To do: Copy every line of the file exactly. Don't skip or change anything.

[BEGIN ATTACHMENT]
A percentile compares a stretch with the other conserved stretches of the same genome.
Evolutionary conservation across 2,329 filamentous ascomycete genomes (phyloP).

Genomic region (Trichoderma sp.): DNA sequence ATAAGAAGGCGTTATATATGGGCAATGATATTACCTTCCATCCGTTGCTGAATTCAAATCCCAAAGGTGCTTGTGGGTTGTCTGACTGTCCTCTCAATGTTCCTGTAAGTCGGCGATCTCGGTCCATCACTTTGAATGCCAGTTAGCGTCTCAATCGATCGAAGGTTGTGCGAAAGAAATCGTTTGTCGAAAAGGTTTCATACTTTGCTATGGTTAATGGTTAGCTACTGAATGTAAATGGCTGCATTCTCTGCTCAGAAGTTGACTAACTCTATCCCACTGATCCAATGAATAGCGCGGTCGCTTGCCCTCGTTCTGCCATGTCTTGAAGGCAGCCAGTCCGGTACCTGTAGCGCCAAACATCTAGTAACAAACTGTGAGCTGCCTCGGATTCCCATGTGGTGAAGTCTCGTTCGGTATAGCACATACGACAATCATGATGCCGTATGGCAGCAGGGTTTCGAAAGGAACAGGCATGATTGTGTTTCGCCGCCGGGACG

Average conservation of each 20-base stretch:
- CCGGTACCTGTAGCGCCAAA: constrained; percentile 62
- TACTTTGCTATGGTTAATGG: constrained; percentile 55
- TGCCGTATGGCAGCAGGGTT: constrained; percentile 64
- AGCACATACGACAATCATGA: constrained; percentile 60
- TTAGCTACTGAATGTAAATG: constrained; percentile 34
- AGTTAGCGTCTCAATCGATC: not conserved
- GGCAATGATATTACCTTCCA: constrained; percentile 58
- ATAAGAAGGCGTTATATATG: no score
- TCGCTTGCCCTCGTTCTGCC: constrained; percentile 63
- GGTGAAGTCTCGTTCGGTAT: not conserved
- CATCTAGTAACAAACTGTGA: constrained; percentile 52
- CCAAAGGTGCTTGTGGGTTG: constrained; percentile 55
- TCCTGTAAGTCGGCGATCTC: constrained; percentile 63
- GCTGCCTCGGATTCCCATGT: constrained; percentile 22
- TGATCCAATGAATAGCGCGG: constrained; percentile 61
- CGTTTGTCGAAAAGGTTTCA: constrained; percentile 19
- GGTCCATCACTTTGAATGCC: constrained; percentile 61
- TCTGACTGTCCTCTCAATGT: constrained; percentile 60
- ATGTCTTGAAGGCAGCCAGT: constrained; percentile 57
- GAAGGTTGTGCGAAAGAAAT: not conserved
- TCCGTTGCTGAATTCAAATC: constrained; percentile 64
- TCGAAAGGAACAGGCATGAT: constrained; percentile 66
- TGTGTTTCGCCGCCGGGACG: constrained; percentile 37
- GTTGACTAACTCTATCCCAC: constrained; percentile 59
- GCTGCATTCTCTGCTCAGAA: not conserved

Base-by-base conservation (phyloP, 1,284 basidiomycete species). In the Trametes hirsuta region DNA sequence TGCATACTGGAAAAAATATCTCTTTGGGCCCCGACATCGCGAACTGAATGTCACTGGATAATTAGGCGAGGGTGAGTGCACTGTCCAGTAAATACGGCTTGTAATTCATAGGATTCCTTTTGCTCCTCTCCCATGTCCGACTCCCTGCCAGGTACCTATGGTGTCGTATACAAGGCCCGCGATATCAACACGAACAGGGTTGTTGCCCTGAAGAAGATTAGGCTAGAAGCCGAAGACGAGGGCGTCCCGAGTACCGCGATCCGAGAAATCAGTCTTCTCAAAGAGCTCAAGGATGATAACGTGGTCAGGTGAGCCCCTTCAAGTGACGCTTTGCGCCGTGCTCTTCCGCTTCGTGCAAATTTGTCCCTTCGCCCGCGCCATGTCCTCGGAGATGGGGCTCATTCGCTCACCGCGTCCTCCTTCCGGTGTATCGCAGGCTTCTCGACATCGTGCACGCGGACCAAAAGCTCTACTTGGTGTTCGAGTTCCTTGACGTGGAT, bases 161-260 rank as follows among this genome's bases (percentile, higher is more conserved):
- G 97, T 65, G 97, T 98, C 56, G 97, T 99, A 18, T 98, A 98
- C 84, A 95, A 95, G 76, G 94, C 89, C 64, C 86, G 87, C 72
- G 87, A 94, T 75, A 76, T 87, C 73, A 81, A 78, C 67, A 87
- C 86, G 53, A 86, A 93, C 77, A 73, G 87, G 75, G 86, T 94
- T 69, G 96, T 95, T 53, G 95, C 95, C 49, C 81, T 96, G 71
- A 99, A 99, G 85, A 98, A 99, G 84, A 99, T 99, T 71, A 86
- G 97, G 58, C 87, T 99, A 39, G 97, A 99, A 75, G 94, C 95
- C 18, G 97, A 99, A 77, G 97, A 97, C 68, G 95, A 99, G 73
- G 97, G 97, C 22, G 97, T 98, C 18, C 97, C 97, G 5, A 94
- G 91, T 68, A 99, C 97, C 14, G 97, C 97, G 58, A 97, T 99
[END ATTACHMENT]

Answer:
A percentile compares a stretch with the other conserved stretches of the same genome.
Evolutionary conservation across 2,329 filamentous ascomycete genomes (phyloP).

Genomic region (Trichoderma sp.): DNA sequence ATAAGAAGGCGTTATATATGGGCAATGATATTACCTTCCATCCGTTGCTGAATTCAAATCCCAAAGGTGCTTGTGGGTTGTCTGACTGTCCTCTCAATGTTCCTGTAAGTCGGCGATCTCGGTCCATCACTTTGAATGCCAGTTAGCGTCTCAATCGATCGAAGGTTGTGCGAAAGAAATCGTTTGTCGAAAAGGTTTCATACTTTGCTATGGTTAATGGTTAGCTACTGAATGTAAATGGCTGCATTCTCTGCTCAGAAGTTGACTAACTCTATCCCACTGATCCAATGAATAGCGCGGTCGCTTGCCCTCGTTCTGCCATGTCTTGAAGGCAGCCAGTCCGGTACCTGTAGCGCCAAACATCTAGTAACAAACTGTGAGCTGCCTCGGATTCCCATGTGGTGAAGTCTCGTTCGGTATAGCACATACGACAATCATGATGCCGTATGGCAGCAGGGTTTCGAAAGGAACAGGCATGATTGTGTTTCGCCGCCGGGACG

Average conservation of each 20-base stretch:
- CCGGTACCTGTAGCGCCAAA: constrained; percentile 62
- TACTTTGCTATGGTTAATGG: constrained; percentile 55
- TGCCGTATGGCAGCAGGGTT: constrained; percentile 64
- AGCACATACGACAATCATGA: constrained; percentile 60
- TTAGCTACTGAATGTAAATG: constrained; percentile 34
- AGTTAGCGTCTCAATCGATC: not conserved
- GGCAATGATATTACCTTCCA: constrained; percentile 58
- ATAAGAAGGCGTTATATATG: no score
- TCGCTTGCCCTCGTTCTGCC: constrained; percentile 63
- GGTGAAGTCTCGTTCGGTAT: not conserved
- CATCTAGTAACAAACTGTGA: constrained; percentile 52
- CCAAAGGTGCTTGTGGGTTG: constrained; percentile 55
- TCCTGTAAGTCGGCGATCTC: constrained; percentile 63
- GCTGCCTCGGATTCCCATGT: constrained; percentile 22
- TGATCCAATGAATAGCGCGG: constrained; percentile 61
- CGTTTGTCGAAAAGGTTTCA: constrained; percentile 19
- GGTCCATCACTTTGAATGCC: constrained; percentile 61
- TCTGACTGTCCTCTCAATGT: constrained; percentile 60
- ATGTCTTGAAGGCAGCCAGT: constrained; percentile 57
- GAAGGTTGTGCGAAAGAAAT: not conserved
- TCCGTTGCTGAATTCAAATC: constrained; percentile 64
- TCGAAAGGAACAGGCATGAT: constrained; percentile 66
- TGTGTTTCGCCGCCGGGACG: constrained; percentile 37
- GTTGACTAACTCTATCCCAC: constrained; percentile 59
- GCTGCATTCTCTGCTCAGAA: not conserved

Base-by-base conservation (phyloP, 1,284 basidiomycete species). In the Trametes hirsuta region DNA sequence TGCATACTGGAAAAAATATCTCTTTGGGCCCCGACATCGCGAACTGAATGTCACTGGATAATTAGGCGAGGGTGAGTGCACTGTCCAGTAAATACGGCTTGTAATTCATAGGATTCCTTTTGCTCCTCTCCCATGTCCGACTCCCTGCCAGGTACCTATGGTGTCGTATACAAGGCCCGCGATATCAACACGAACAGGGTTGTTGCCCTGAAGAAGATTAGGCTAGAAGCCGAAGACGAGGGCGTCCCGAGTACCGCGATCCGAGAAATCAGTCTTCTCAAAGAGCTCAAGGATGATAACGTGGTCAGGTGAGCCCCTTCAAGTGACGCTTTGCGCCGTGCTCTTCCGCTTCGTGCAAATTTGTCCCTTCGCCCGCGCCATGTCCTCGGAGATGGGGCTCATTCGCTCACCGCGTCCTCCTTCCGGTGTATCGCAGGCTTCTCGACATCGTGCACGCGGACCAAAAGCTCTACTTGGTGTTCGAGTTCCTTGACGTGGAT, bases 161-260 rank as follows among this genome's bases (percentile, higher is more conserved):
- G 97, T 65, G 97, T 98, C 56, G 97, T 99, A 18, T 98, A 98
- C 84, A 95, A 95, G 76, G 94, C 89, C 64, C 86, G 87, C 72
- G 87, A 94, T 75, A 76, T 87, C 73, A 81, A 78, C 67, A 87
- C 86, G 53, A 86, A 93, C 77, A 73, G 87, G 75, G 86, T 94
- T 69, G 96, T 95, T 53, G 95, C 95, C 49, C 81, T 96, G 71
- A 99, A 99, G 85, A 98, A 99, G 84, A 99, T 99, T 71, A 86
- G 97, G 58, C 87, T 99, A 39, G 97, A 99, A 75, G 94, C 95
- C 18, G 97, A 99, A 77, G 97, A 97, C 68, G 95, A 99, G 73
- G 97, G 97, C 22, G 97, T 98, C 18, C 97, C 97, G 5, A 94
- G 91, T 68, A 99, C 97, C 14, G 97, C 97, G 58, A 97, T 99